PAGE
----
and a consequent closer connection to the amygdala. When the emotions related to a memory is extremely intense, one tends to focus on the core of the experience; forgetting the peripheral details.
Sense of Place
One’s knowledge of place is most consistent in one’s memories – the hippocampus showcases cells that are specifically responsive to time and place, known as place cells.
Memories can be strengthened by story. Our brains pay much closer attention to information in the form of a narrative – the more there is an association of memories to structures, the easier to retrieve the memory.
Yet, it is apparent these three scientific factors are non-exclusive, and do not necessarily work in tandem to create the strongest memories. That of being the best runner throughout one’s secondary school life; of the countless road marches throughout National Service; of the numerous hangovers and blackouts from club-hopping in one’s youth are non-place specific, and instead, we remember the atmosphere, our stories and emotions of these recollections we hold dear to our hearts. In the creation of our intimate memories, the importance of place is indisputable yet in certain cases discountable. Moreover, when space is contentious in our small city-state, atmosphere, memories may transcend place. Institutions as memory vessels are fragile – when deemed undesirable and unretained by external factors, these memories are erased when latched upon a place, like in the case of King’s Cross . Perhaps atmosphere and events can be a better tool in serving reminders to retain a memory and identity more effectively and efficiently, as opposed to the unpragmatic option of leaving artifacts and monuments unscathed.
FM001. ‘Youth Spike’. Timeline of Memories against Time for Average 70-year-old. Reconstructed Drawing: Tan Xin Yuan, 2019.
26. Freud, Sigmund. Civilisation and Its Discontents. Hogarth Press, 1946.
5.3 The City and the Brain: Memories and Monuments
The above point is further exemplified by Freud’s analogy of ego development in the self to the city²⁶. Both the brain and the city have the ability to hold the past; monuments act as the memories of cities, and traces of these monuments remain to tell their histories, supporting memories in order to untraumatise a landscape²⁷.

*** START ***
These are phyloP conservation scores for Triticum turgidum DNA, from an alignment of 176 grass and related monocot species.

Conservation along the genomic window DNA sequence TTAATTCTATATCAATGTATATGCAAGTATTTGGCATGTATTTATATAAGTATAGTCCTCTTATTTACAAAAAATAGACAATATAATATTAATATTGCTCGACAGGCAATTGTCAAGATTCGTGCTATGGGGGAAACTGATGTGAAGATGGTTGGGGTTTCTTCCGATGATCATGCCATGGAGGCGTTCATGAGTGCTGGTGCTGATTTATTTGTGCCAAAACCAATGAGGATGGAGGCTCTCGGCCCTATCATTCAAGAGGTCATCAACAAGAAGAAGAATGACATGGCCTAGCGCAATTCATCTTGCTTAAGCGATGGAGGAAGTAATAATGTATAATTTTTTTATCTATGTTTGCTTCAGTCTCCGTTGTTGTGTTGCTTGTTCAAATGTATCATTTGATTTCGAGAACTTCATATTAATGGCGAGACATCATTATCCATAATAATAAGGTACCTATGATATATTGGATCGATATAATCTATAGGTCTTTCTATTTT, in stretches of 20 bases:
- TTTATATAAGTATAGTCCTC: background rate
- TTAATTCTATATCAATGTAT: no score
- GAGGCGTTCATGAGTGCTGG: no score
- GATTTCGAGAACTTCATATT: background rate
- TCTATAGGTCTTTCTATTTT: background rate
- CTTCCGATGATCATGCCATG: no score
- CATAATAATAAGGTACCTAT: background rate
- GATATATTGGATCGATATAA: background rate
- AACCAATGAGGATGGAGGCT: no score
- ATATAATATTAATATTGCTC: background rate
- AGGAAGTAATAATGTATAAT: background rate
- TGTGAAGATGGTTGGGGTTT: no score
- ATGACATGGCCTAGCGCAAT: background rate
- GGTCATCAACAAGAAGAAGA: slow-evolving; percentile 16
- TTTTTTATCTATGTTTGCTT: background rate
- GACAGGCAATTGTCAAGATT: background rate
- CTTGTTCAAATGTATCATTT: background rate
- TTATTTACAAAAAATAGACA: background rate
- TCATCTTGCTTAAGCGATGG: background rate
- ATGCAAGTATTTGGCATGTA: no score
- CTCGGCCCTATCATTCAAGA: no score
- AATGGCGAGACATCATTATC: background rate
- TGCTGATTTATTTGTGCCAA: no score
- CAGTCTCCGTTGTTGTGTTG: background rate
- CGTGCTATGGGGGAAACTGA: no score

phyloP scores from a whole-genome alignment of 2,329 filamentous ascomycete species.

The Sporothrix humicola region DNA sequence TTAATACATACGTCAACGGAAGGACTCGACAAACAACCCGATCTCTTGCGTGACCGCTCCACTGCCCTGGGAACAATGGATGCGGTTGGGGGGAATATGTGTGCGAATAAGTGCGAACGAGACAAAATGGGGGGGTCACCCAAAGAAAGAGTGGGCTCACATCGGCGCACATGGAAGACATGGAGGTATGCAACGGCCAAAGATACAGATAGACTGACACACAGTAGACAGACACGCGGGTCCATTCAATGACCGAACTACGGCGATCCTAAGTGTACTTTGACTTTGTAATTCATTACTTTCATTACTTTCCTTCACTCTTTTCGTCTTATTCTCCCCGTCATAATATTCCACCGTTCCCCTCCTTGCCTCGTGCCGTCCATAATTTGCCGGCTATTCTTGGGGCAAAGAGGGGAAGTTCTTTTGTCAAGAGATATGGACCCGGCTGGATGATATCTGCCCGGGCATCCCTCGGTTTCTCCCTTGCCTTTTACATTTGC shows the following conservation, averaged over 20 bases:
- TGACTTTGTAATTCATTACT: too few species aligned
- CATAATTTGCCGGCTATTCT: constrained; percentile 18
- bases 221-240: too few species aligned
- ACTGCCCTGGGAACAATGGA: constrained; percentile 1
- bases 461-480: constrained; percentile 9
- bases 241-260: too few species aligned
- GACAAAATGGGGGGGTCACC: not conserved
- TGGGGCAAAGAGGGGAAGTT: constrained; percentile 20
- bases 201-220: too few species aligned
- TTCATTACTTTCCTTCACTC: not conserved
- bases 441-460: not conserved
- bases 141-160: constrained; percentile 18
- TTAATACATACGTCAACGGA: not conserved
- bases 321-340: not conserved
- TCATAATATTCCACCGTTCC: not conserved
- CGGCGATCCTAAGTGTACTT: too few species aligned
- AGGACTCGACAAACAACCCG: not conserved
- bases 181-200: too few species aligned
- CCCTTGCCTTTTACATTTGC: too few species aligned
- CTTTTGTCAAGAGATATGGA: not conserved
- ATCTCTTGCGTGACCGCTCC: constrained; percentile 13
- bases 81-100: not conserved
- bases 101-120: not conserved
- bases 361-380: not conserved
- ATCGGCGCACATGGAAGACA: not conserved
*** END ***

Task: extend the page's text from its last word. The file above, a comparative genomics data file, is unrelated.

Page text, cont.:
Humans seek happiness and hence tend to close ourselves off from things that don’t allow us to pursuit this happiness in the way we like to. Likewise, every city has an original state in which they are still very much connected to their direct environments – as the city grows with years, it becomes more distinct;
the oceanic feeling is somewhat lost. Buildings or objects in a city deemed unpleasant are often removed, like the development of our ego. The underlying similarity is the existence of a beginning stage and a reduced present stage – the former where anything is possible, and the latter where undesirable items have been fenced off²⁸.
The difference between the mind and the city is then further clarified by Freud. In our minds we can always trace back to an early stage, albeit less apparent at times. Cities, on the contrary, progress differently, with the lack of accessibility and visibility of specific stages in its history. When elements of the city are destroyed, its accompanying memories vanish – we are unable to allow 2 or more different monuments occupy the same space, which our mind can. Only the mind can preserve an original state alongside a final form. Trauma or inflammation are then the only things that can negate such an ability of the brain. Trauma is for people and culture – while the monument of the city can only be discriminated, only distinguished in parenthesis next to one another, but when demolished, is gone, the city becomes a traumatic landscape.
Freud sees monuments and artifacts in landscapes as vital stepping stones for collective memory. Yet individual recollections and connections to the self may not be found in such institutional spaces. While individual memories come to form a collective identity; the paradox of civilization comes into play yet again when the self is put at stake in order for the collective to prevail.
FM003. ‘Brain and City; Memories and Monuments’. Drawing: Tan Xin Yuan, 2019.
FM004. ‘Traumatic Landscapes’. The city’s inability to hold the same memories in the same space renders the landscape traumatic. Drawing: Tan Xin Yuan, 2019.
5.4 Individual Artifact vs. Collective Monument
5.4.1 Rail Corridor’s Artifacts
The connection to the rail corridor supersedes a specific location, it is based purely off specific artifacts that are common throughout the spine. Strong id reminders are found through items of varying scales²⁹, each cumulating into an atmosphere or event that reminds one of their childhood memories.
29. Refer to Appendix A.
FM005. ‘Rail Corridor’s Individual Stories’. Artifacts and Personal Attachments to Space. Drawing: Tan Xin Yuan, 2019.
5.4.2 Punggol Digital District
WOHA’s new neighbourhood aims at recreating memories from youth, tugging at the heartstrings of past residents and visitors. The old Punggol zoo, destroyed after the second World War, is replicated through the animal-themed playgrounds and the HDB zone names³⁰; the happenings of Sook Ching at Punggol Beach is condensed into the plague detailing the story at Punggol Jetty; the old Punggol Road, a vessel into past Punggol Kampung, is preserved and pedestrianised, conserving a signature communal landmark, its old- school bus stop and trademark durian trees alongside it.